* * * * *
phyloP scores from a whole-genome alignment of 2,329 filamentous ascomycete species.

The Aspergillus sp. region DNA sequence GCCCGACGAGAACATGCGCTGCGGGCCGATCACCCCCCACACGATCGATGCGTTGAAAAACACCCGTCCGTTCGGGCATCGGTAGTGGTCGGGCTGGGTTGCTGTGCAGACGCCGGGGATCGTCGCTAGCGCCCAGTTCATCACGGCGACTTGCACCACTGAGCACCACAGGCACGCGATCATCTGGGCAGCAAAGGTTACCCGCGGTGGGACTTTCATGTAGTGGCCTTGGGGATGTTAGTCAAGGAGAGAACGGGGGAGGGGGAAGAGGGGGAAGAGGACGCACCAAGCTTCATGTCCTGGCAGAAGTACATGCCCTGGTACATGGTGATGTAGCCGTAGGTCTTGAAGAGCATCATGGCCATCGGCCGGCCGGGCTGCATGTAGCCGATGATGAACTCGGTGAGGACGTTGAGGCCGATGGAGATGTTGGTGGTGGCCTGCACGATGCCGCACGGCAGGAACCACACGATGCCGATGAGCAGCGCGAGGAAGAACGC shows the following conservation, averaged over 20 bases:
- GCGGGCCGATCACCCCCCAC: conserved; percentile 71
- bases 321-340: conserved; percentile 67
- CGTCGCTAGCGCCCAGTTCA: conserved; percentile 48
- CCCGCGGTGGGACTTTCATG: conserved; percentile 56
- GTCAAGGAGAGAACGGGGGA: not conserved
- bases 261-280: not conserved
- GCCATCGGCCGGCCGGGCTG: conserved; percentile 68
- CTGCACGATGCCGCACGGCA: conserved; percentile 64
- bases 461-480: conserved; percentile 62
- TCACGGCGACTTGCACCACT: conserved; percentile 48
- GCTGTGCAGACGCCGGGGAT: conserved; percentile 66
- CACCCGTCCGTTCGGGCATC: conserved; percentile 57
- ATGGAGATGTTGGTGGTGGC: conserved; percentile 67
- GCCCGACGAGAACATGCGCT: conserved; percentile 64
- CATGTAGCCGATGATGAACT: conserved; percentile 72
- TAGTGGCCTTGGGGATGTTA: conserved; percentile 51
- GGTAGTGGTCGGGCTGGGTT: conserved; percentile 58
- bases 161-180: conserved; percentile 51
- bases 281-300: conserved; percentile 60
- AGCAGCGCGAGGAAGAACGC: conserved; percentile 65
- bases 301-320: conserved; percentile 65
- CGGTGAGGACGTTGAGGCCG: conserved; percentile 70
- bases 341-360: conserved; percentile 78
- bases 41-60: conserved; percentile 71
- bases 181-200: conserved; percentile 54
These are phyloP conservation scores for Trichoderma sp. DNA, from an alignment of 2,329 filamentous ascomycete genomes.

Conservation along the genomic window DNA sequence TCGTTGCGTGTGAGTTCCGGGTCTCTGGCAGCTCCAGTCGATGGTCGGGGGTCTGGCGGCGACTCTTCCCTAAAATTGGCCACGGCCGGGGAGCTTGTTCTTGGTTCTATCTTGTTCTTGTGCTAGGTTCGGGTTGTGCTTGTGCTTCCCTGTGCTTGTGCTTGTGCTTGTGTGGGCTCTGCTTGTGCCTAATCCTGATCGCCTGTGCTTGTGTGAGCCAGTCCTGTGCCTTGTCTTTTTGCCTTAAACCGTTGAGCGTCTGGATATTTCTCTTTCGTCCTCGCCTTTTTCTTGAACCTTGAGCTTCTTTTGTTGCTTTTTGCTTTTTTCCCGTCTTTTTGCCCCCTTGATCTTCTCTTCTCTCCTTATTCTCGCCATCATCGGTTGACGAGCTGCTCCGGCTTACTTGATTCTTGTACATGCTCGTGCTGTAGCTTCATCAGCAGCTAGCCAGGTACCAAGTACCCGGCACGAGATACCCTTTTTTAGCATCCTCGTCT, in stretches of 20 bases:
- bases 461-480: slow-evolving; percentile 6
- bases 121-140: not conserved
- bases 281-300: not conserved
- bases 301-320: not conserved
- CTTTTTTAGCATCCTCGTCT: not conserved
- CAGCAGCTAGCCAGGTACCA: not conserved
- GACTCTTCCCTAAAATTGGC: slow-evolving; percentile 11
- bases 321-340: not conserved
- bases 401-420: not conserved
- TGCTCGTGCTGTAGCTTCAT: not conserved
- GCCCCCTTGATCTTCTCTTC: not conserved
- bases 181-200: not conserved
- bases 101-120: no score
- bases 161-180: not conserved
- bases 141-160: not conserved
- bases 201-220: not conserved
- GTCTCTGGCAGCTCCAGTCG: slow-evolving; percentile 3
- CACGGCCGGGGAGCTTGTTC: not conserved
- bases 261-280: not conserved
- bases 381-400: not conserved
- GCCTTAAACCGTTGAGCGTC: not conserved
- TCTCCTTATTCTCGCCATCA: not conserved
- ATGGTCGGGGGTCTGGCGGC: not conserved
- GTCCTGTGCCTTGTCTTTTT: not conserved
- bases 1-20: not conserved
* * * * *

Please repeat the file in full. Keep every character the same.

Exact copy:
phyloP scores from a whole-genome alignment of 2,329 filamentous ascomycete species.

The Aspergillus sp. region DNA sequence GCCCGACGAGAACATGCGCTGCGGGCCGATCACCCCCCACACGATCGATGCGTTGAAAAACACCCGTCCGTTCGGGCATCGGTAGTGGTCGGGCTGGGTTGCTGTGCAGACGCCGGGGATCGTCGCTAGCGCCCAGTTCATCACGGCGACTTGCACCACTGAGCACCACAGGCACGCGATCATCTGGGCAGCAAAGGTTACCCGCGGTGGGACTTTCATGTAGTGGCCTTGGGGATGTTAGTCAAGGAGAGAACGGGGGAGGGGGAAGAGGGGGAAGAGGACGCACCAAGCTTCATGTCCTGGCAGAAGTACATGCCCTGGTACATGGTGATGTAGCCGTAGGTCTTGAAGAGCATCATGGCCATCGGCCGGCCGGGCTGCATGTAGCCGATGATGAACTCGGTGAGGACGTTGAGGCCGATGGAGATGTTGGTGGTGGCCTGCACGATGCCGCACGGCAGGAACCACACGATGCCGATGAGCAGCGCGAGGAAGAACGC shows the following conservation, averaged over 20 bases:
- GCGGGCCGATCACCCCCCAC: conserved; percentile 71
- bases 321-340: conserved; percentile 67
- CGTCGCTAGCGCCCAGTTCA: conserved; percentile 48
- CCCGCGGTGGGACTTTCATG: conserved; percentile 56
- GTCAAGGAGAGAACGGGGGA: not conserved
- bases 261-280: not conserved
- GCCATCGGCCGGCCGGGCTG: conserved; percentile 68
- CTGCACGATGCCGCACGGCA: conserved; percentile 64
- bases 461-480: conserved; percentile 62
- TCACGGCGACTTGCACCACT: conserved; percentile 48
- GCTGTGCAGACGCCGGGGAT: conserved; percentile 66
- CACCCGTCCGTTCGGGCATC: conserved; percentile 57
- ATGGAGATGTTGGTGGTGGC: conserved; percentile 67
- GCCCGACGAGAACATGCGCT: conserved; percentile 64
- CATGTAGCCGATGATGAACT: conserved; percentile 72
- TAGTGGCCTTGGGGATGTTA: conserved; percentile 51
- GGTAGTGGTCGGGCTGGGTT: conserved; percentile 58
- bases 161-180: conserved; percentile 51
- bases 281-300: conserved; percentile 60
- AGCAGCGCGAGGAAGAACGC: conserved; percentile 65
- bases 301-320: conserved; percentile 65
- CGGTGAGGACGTTGAGGCCG: conserved; percentile 70
- bases 341-360: conserved; percentile 78
- bases 41-60: conserved; percentile 71
- bases 181-200: conserved; percentile 54
These are phyloP conservation scores for Trichoderma sp. DNA, from an alignment of 2,329 filamentous ascomycete genomes.

Conservation along the genomic window DNA sequence TCGTTGCGTGTGAGTTCCGGGTCTCTGGCAGCTCCAGTCGATGGTCGGGGGTCTGGCGGCGACTCTTCCCTAAAATTGGCCACGGCCGGGGAGCTTGTTCTTGGTTCTATCTTGTTCTTGTGCTAGGTTCGGGTTGTGCTTGTGCTTCCCTGTGCTTGTGCTTGTGCTTGTGTGGGCTCTGCTTGTGCCTAATCCTGATCGCCTGTGCTTGTGTGAGCCAGTCCTGTGCCTTGTCTTTTTGCCTTAAACCGTTGAGCGTCTGGATATTTCTCTTTCGTCCTCGCCTTTTTCTTGAACCTTGAGCTTCTTTTGTTGCTTTTTGCTTTTTTCCCGTCTTTTTGCCCCCTTGATCTTCTCTTCTCTCCTTATTCTCGCCATCATCGGTTGACGAGCTGCTCCGGCTTACTTGATTCTTGTACATGCTCGTGCTGTAGCTTCATCAGCAGCTAGCCAGGTACCAAGTACCCGGCACGAGATACCCTTTTTTAGCATCCTCGTCT, in stretches of 20 bases:
- bases 461-480: slow-evolving; percentile 6
- bases 121-140: not conserved
- bases 281-300: not conserved
- bases 301-320: not conserved
- CTTTTTTAGCATCCTCGTCT: not conserved
- CAGCAGCTAGCCAGGTACCA: not conserved
- GACTCTTCCCTAAAATTGGC: slow-evolving; percentile 11
- bases 321-340: not conserved
- bases 401-420: not conserved
- TGCTCGTGCTGTAGCTTCAT: not conserved
- GCCCCCTTGATCTTCTCTTC: not conserved
- bases 181-200: not conserved
- bases 101-120: no score
- bases 161-180: not conserved
- bases 141-160: not conserved
- bases 201-220: not conserved
- GTCTCTGGCAGCTCCAGTCG: slow-evolving; percentile 3
- CACGGCCGGGGAGCTTGTTC: not conserved
- bases 261-280: not conserved
- bases 381-400: not conserved
- GCCTTAAACCGTTGAGCGTC: not conserved
- TCTCCTTATTCTCGCCATCA: not conserved
- ATGGTCGGGGGTCTGGCGGC: not conserved
- GTCCTGTGCCTTGTCTTTTT: not conserved
- bases 1-20: not conserved